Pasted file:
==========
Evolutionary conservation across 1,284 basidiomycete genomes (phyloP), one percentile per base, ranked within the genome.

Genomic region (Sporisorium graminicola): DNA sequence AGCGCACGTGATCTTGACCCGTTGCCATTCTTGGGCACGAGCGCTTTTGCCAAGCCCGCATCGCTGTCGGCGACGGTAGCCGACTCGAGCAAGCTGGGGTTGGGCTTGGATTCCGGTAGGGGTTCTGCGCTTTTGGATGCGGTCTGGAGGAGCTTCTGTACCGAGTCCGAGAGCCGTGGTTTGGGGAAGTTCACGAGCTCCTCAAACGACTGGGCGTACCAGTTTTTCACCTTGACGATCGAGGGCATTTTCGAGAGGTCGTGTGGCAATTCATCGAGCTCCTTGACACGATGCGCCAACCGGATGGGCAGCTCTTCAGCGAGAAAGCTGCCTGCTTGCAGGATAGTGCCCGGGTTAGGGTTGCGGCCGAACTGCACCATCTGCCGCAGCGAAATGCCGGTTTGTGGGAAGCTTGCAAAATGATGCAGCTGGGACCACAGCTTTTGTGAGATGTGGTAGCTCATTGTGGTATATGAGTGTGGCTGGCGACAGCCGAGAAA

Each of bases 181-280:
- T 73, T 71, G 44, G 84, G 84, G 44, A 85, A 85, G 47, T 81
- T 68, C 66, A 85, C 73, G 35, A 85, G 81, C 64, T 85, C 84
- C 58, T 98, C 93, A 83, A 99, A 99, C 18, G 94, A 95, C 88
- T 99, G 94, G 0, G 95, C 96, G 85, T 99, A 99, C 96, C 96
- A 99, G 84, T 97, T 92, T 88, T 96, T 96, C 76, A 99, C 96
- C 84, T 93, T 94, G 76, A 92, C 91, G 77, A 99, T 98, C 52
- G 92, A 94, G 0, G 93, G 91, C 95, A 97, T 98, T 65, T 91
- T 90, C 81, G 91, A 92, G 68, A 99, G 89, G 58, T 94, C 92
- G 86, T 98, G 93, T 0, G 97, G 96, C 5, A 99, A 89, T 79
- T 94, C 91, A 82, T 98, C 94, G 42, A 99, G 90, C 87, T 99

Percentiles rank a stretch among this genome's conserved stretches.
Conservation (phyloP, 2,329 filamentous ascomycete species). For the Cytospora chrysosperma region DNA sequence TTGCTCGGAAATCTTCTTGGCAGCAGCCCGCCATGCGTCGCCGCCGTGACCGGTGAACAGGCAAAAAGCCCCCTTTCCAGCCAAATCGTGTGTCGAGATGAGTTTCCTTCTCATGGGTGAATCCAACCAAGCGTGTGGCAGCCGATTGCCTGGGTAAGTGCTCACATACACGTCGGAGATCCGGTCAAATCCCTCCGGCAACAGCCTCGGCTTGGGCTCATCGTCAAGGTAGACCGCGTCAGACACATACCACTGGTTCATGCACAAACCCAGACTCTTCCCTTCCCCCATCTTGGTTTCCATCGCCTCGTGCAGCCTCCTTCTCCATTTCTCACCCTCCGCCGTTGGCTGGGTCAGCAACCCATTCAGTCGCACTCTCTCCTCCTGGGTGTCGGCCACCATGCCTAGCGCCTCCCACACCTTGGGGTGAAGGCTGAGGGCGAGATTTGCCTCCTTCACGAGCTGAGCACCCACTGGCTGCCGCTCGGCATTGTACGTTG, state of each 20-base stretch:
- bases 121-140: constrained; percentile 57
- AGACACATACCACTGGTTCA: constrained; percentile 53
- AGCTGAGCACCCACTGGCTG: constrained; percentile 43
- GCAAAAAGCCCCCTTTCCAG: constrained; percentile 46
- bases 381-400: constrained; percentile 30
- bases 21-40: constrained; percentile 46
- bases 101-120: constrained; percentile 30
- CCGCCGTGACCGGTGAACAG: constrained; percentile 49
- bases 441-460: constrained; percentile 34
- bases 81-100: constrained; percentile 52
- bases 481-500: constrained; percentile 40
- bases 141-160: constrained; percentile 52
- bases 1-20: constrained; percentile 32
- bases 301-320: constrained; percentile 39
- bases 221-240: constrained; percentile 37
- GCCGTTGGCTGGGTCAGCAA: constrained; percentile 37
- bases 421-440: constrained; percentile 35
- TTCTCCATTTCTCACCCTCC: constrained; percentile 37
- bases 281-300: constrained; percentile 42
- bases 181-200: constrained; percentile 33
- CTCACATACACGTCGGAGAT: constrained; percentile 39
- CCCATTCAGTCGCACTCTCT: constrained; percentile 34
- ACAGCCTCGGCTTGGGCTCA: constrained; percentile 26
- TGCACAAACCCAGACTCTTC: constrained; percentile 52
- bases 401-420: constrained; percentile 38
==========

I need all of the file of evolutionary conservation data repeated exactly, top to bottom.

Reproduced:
Evolutionary conservation across 1,284 basidiomycete genomes (phyloP), one percentile per base, ranked within the genome.

Genomic region (Sporisorium graminicola): DNA sequence AGCGCACGTGATCTTGACCCGTTGCCATTCTTGGGCACGAGCGCTTTTGCCAAGCCCGCATCGCTGTCGGCGACGGTAGCCGACTCGAGCAAGCTGGGGTTGGGCTTGGATTCCGGTAGGGGTTCTGCGCTTTTGGATGCGGTCTGGAGGAGCTTCTGTACCGAGTCCGAGAGCCGTGGTTTGGGGAAGTTCACGAGCTCCTCAAACGACTGGGCGTACCAGTTTTTCACCTTGACGATCGAGGGCATTTTCGAGAGGTCGTGTGGCAATTCATCGAGCTCCTTGACACGATGCGCCAACCGGATGGGCAGCTCTTCAGCGAGAAAGCTGCCTGCTTGCAGGATAGTGCCCGGGTTAGGGTTGCGGCCGAACTGCACCATCTGCCGCAGCGAAATGCCGGTTTGTGGGAAGCTTGCAAAATGATGCAGCTGGGACCACAGCTTTTGTGAGATGTGGTAGCTCATTGTGGTATATGAGTGTGGCTGGCGACAGCCGAGAAA

Each of bases 181-280:
- T 73, T 71, G 44, G 84, G 84, G 44, A 85, A 85, G 47, T 81
- T 68, C 66, A 85, C 73, G 35, A 85, G 81, C 64, T 85, C 84
- C 58, T 98, C 93, A 83, A 99, A 99, C 18, G 94, A 95, C 88
- T 99, G 94, G 0, G 95, C 96, G 85, T 99, A 99, C 96, C 96
- A 99, G 84, T 97, T 92, T 88, T 96, T 96, C 76, A 99, C 96
- C 84, T 93, T 94, G 76, A 92, C 91, G 77, A 99, T 98, C 52
- G 92, A 94, G 0, G 93, G 91, C 95, A 97, T 98, T 65, T 91
- T 90, C 81, G 91, A 92, G 68, A 99, G 89, G 58, T 94, C 92
- G 86, T 98, G 93, T 0, G 97, G 96, C 5, A 99, A 89, T 79
- T 94, C 91, A 82, T 98, C 94, G 42, A 99, G 90, C 87, T 99

Percentiles rank a stretch among this genome's conserved stretches.
Conservation (phyloP, 2,329 filamentous ascomycete species). For the Cytospora chrysosperma region DNA sequence TTGCTCGGAAATCTTCTTGGCAGCAGCCCGCCATGCGTCGCCGCCGTGACCGGTGAACAGGCAAAAAGCCCCCTTTCCAGCCAAATCGTGTGTCGAGATGAGTTTCCTTCTCATGGGTGAATCCAACCAAGCGTGTGGCAGCCGATTGCCTGGGTAAGTGCTCACATACACGTCGGAGATCCGGTCAAATCCCTCCGGCAACAGCCTCGGCTTGGGCTCATCGTCAAGGTAGACCGCGTCAGACACATACCACTGGTTCATGCACAAACCCAGACTCTTCCCTTCCCCCATCTTGGTTTCCATCGCCTCGTGCAGCCTCCTTCTCCATTTCTCACCCTCCGCCGTTGGCTGGGTCAGCAACCCATTCAGTCGCACTCTCTCCTCCTGGGTGTCGGCCACCATGCCTAGCGCCTCCCACACCTTGGGGTGAAGGCTGAGGGCGAGATTTGCCTCCTTCACGAGCTGAGCACCCACTGGCTGCCGCTCGGCATTGTACGTTG, state of each 20-base stretch:
- bases 121-140: constrained; percentile 57
- AGACACATACCACTGGTTCA: constrained; percentile 53
- AGCTGAGCACCCACTGGCTG: constrained; percentile 43
- GCAAAAAGCCCCCTTTCCAG: constrained; percentile 46
- bases 381-400: constrained; percentile 30
- bases 21-40: constrained; percentile 46
- bases 101-120: constrained; percentile 30
- CCGCCGTGACCGGTGAACAG: constrained; percentile 49
- bases 441-460: constrained; percentile 34
- bases 81-100: constrained; percentile 52
- bases 481-500: constrained; percentile 40
- bases 141-160: constrained; percentile 52
- bases 1-20: constrained; percentile 32
- bases 301-320: constrained; percentile 39
- bases 221-240: constrained; percentile 37
- GCCGTTGGCTGGGTCAGCAA: constrained; percentile 37
- bases 421-440: constrained; percentile 35
- TTCTCCATTTCTCACCCTCC: constrained; percentile 37
- bases 281-300: constrained; percentile 42
- bases 181-200: constrained; percentile 33
- CTCACATACACGTCGGAGAT: constrained; percentile 39
- CCCATTCAGTCGCACTCTCT: constrained; percentile 34
- ACAGCCTCGGCTTGGGCTCA: constrained; percentile 26
- TGCACAAACCCAGACTCTTC: constrained; percentile 52
- bases 401-420: constrained; percentile 38